Corruption and Now Violence Plague a Manitoba First Nation

-- (historic), Aboriginal Futures, Commentary, Uncategorized

Election corruption continues to be a major problem on far too many Canadian reserves. It is rampant because representatives find that controlling band finances and holding political power is very intoxicating. Power and money have led many down a path of no return.

For example, for one troubled Manitoba reserve, election and governance corruption is a problem that now extends beyond past proven fraud to allegations of assault, vandalism and intimidation. That reserve, Norway House Cree Nation needs help.

Many bands hold accountable and transparent elections and those candidates who attempt to buy or fraudulently achieve office are quickly exposed and dealt with. But, for much of the past 10 years, election controversy has been on the radar of Norway House Cree Nation, a reserve with 5,500 on-reserve members at the north end of Lake Winnipeg.

It showed no signs of abating in the last election in 2006, although the reserve turned a corner and elected a new chief who also inherited a huge debt said to be more than $70 million. Unlike the past council, this council fully informs the people about band finances. Accountability and transparency are paramount in the path of new Chief Marcel Balfour and Vice-Chief Eric Apetagon.

Norway’s election appeal committee members are chosen by the incumbent band council and most were directly related to members of the incumbent band council. Questionable electoral officers hired by the incumbent council included a chief electoral officer Indian Affairs had ordered not to be involved in band elections again.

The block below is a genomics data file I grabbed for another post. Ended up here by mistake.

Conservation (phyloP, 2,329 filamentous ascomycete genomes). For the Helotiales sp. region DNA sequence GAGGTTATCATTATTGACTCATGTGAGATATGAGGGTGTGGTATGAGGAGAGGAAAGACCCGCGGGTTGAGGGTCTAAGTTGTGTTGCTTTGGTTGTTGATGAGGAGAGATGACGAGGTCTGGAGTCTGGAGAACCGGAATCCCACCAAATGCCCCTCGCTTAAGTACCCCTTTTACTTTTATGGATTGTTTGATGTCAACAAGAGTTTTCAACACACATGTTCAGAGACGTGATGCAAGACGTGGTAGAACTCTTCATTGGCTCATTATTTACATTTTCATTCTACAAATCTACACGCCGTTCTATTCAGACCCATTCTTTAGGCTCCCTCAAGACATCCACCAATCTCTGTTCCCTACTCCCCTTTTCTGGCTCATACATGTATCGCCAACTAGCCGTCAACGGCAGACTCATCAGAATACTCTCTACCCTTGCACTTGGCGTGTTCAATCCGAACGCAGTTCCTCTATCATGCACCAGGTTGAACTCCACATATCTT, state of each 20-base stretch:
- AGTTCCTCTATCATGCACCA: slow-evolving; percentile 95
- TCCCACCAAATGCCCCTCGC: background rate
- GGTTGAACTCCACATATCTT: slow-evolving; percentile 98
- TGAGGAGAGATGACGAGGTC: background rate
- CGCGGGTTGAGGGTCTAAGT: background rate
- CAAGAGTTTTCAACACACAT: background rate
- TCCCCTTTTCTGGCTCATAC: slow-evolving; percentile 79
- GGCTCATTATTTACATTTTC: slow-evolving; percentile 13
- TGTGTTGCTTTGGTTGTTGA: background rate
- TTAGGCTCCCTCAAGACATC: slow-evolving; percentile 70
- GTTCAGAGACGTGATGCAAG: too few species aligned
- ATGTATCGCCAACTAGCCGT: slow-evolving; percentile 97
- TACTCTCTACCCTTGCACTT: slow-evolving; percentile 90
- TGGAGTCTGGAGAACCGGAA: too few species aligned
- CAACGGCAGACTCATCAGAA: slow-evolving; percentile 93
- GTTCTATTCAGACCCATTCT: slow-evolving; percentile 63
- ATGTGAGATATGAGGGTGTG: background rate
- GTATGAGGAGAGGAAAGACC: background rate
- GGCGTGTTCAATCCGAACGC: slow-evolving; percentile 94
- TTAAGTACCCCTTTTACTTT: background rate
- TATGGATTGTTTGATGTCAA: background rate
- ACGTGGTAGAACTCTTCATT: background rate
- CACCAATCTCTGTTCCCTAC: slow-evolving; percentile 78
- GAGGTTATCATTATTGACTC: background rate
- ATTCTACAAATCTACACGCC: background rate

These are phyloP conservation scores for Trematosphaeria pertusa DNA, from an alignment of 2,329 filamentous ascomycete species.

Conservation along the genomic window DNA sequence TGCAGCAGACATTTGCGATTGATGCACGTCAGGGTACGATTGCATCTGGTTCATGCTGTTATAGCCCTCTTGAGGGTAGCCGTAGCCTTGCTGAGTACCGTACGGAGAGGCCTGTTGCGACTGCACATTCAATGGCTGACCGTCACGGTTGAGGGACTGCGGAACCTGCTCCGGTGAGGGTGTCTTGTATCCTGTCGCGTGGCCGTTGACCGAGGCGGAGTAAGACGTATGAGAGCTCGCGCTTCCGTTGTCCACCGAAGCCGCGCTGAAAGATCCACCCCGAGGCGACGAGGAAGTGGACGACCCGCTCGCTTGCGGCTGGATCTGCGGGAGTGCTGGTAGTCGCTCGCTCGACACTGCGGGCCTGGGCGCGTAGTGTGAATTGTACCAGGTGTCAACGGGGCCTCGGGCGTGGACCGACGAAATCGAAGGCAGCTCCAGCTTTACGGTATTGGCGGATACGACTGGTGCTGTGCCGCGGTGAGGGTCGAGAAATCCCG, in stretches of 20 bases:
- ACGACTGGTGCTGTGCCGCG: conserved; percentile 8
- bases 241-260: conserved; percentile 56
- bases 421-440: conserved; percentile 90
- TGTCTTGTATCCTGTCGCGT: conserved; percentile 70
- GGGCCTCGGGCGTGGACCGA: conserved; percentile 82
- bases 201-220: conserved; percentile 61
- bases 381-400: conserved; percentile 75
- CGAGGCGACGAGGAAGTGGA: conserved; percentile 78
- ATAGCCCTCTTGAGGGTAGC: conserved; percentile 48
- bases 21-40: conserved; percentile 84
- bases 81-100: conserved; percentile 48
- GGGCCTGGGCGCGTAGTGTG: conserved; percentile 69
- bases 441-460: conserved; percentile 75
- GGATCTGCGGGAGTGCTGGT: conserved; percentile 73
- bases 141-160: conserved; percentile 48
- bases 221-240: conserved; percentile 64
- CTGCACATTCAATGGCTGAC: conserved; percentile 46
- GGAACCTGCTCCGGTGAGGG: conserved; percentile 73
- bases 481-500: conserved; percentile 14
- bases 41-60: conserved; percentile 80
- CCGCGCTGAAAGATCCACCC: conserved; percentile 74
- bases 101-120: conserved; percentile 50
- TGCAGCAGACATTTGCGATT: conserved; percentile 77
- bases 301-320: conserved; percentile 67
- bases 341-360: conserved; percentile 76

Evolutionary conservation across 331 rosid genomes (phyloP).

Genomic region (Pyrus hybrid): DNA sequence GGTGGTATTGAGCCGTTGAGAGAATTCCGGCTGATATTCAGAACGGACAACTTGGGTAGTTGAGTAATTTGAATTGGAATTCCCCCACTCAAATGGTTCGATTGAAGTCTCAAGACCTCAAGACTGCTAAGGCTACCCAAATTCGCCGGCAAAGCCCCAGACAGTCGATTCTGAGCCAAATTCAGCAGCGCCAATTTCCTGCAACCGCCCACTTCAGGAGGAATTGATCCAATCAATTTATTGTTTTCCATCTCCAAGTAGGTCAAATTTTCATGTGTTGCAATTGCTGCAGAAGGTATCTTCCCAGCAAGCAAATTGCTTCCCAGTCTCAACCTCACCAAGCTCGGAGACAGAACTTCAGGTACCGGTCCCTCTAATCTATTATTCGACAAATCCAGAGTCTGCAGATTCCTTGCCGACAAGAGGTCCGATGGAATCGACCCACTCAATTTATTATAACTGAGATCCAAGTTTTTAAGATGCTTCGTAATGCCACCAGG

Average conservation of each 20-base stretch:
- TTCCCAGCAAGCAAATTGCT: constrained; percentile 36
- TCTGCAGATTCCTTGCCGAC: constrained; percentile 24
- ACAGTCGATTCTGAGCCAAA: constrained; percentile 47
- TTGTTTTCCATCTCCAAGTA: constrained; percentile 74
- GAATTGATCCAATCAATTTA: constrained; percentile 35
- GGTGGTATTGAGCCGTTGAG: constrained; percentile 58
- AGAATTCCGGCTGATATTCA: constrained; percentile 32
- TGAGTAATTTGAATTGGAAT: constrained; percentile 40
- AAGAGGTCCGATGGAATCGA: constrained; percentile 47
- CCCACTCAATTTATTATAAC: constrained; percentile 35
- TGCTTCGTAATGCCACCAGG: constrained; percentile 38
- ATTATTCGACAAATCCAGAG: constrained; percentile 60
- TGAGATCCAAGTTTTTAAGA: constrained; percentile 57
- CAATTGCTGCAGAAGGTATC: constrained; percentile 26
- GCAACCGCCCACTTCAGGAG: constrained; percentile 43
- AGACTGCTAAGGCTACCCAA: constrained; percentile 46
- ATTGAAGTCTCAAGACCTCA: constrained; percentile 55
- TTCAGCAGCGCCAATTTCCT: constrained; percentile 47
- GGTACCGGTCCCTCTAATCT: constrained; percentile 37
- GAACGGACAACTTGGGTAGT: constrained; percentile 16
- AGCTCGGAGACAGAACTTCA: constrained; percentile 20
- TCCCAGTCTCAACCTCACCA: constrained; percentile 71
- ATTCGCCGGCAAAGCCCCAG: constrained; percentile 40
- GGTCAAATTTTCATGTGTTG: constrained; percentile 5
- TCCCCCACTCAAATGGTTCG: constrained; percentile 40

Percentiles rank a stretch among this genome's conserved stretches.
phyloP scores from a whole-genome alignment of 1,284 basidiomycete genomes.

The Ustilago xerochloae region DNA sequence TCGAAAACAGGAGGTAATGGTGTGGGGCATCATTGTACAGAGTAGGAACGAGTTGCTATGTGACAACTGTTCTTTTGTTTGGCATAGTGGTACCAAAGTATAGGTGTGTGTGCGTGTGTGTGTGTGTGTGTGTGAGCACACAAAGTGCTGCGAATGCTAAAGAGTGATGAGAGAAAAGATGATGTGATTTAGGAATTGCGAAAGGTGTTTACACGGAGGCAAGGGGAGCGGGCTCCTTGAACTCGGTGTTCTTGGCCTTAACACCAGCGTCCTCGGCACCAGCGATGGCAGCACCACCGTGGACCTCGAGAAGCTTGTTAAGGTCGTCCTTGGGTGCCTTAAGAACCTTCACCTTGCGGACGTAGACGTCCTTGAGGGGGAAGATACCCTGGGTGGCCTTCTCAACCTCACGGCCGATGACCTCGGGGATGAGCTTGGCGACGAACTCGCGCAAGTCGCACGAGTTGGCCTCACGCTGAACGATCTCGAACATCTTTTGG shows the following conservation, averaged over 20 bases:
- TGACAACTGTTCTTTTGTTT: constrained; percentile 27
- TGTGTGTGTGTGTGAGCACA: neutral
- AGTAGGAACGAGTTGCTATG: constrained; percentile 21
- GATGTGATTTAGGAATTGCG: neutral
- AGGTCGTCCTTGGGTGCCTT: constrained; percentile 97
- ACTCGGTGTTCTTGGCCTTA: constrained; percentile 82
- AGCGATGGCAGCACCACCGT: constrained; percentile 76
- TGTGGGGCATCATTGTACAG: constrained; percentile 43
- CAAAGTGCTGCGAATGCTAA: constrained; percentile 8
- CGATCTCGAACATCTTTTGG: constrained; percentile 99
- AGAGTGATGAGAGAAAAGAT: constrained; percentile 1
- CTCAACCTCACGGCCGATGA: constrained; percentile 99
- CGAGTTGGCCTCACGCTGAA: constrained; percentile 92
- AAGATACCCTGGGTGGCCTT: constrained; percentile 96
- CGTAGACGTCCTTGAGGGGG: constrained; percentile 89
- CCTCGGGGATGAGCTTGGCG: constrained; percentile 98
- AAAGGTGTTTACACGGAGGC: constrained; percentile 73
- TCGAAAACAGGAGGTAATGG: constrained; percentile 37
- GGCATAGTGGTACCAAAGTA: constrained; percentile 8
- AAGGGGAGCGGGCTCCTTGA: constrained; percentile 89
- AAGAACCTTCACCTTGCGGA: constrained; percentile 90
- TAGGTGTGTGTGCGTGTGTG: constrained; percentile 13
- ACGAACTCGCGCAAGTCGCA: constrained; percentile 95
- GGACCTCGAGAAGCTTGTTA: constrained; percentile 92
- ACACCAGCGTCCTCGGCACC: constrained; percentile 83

After the 2006 election, four others who had been candidates filed appeals. These were based on incumbents who were re-elected — Eliza Clarke, Mike Muswagon and Langford Saunders; they sent 90 letters days before the election which promised electors new houses or trailers, plus delivery of furniture and appliances.

The reserve’s Elections Appeal Committee (EAC) dismissed the appeal in May 2007 so the appellants sought a federal court judicial review of the decision.

Last August, in response, Judge Eleanor R. Dawson set aside the decision and sent it back to the EAC. The judge required a re-determination based on evidence heard at the judicial review. The judge also instructed the Committee to consider other matters including one of three other federal court decisions that current Chief Marcel Balfour won when he was elected councillor. At that time, the court found Clarke, Muswagon and Saunders, along with former councillor Muskego and former Chief Ron Evans all engaged in unlawful conduct, influence peddling and blackmail against Balfour.

Recently the Committee determined that corrupt practice did occur and removed the three council members responsible.

Other events at this leadership-troubled reserve include a 2007 band meeting in which band members requested an audit of the band’s affairs. That same weekend the band building which contained the housing records and most other financial documents burned to the ground in a fire for which no cause has yet been determined.

Violent physical assaults have plagued Balfour since he returned to his community, first elected as a band councillor and then as chief. As a councillor, Balfour was stripped of his portfolio, his salary reduced so much that his supporters had to help him buy rent and groceries. His cellphone privileges were terminated and access to band finance documents denied. Other council members even attempted to have him removed from his home.

Most recently, shortly after the public announcement of the three councillors being removed from office, someone smashed windows of Balfour’s home. Then Balfour was assaulted in Winnipeg, an event later profiled on Crime Stoppers. Two men approached him, asked if he was Marcel Balfour then assaulted him. A witness set off an alarm, forcing the pair to run. Balfour received stitches to his head.

All these despicable incidents that leave one of their community leaders in fear of the next attack should set off alarm bells within Manitoba tribal councils.

One grand chief who commands respect is Morris Shannacappo of the Manitoba Southern Chiefs’ Organization. Memo to Grand Chief Shannacappo: the Norway House Cree Nation and its chief need help.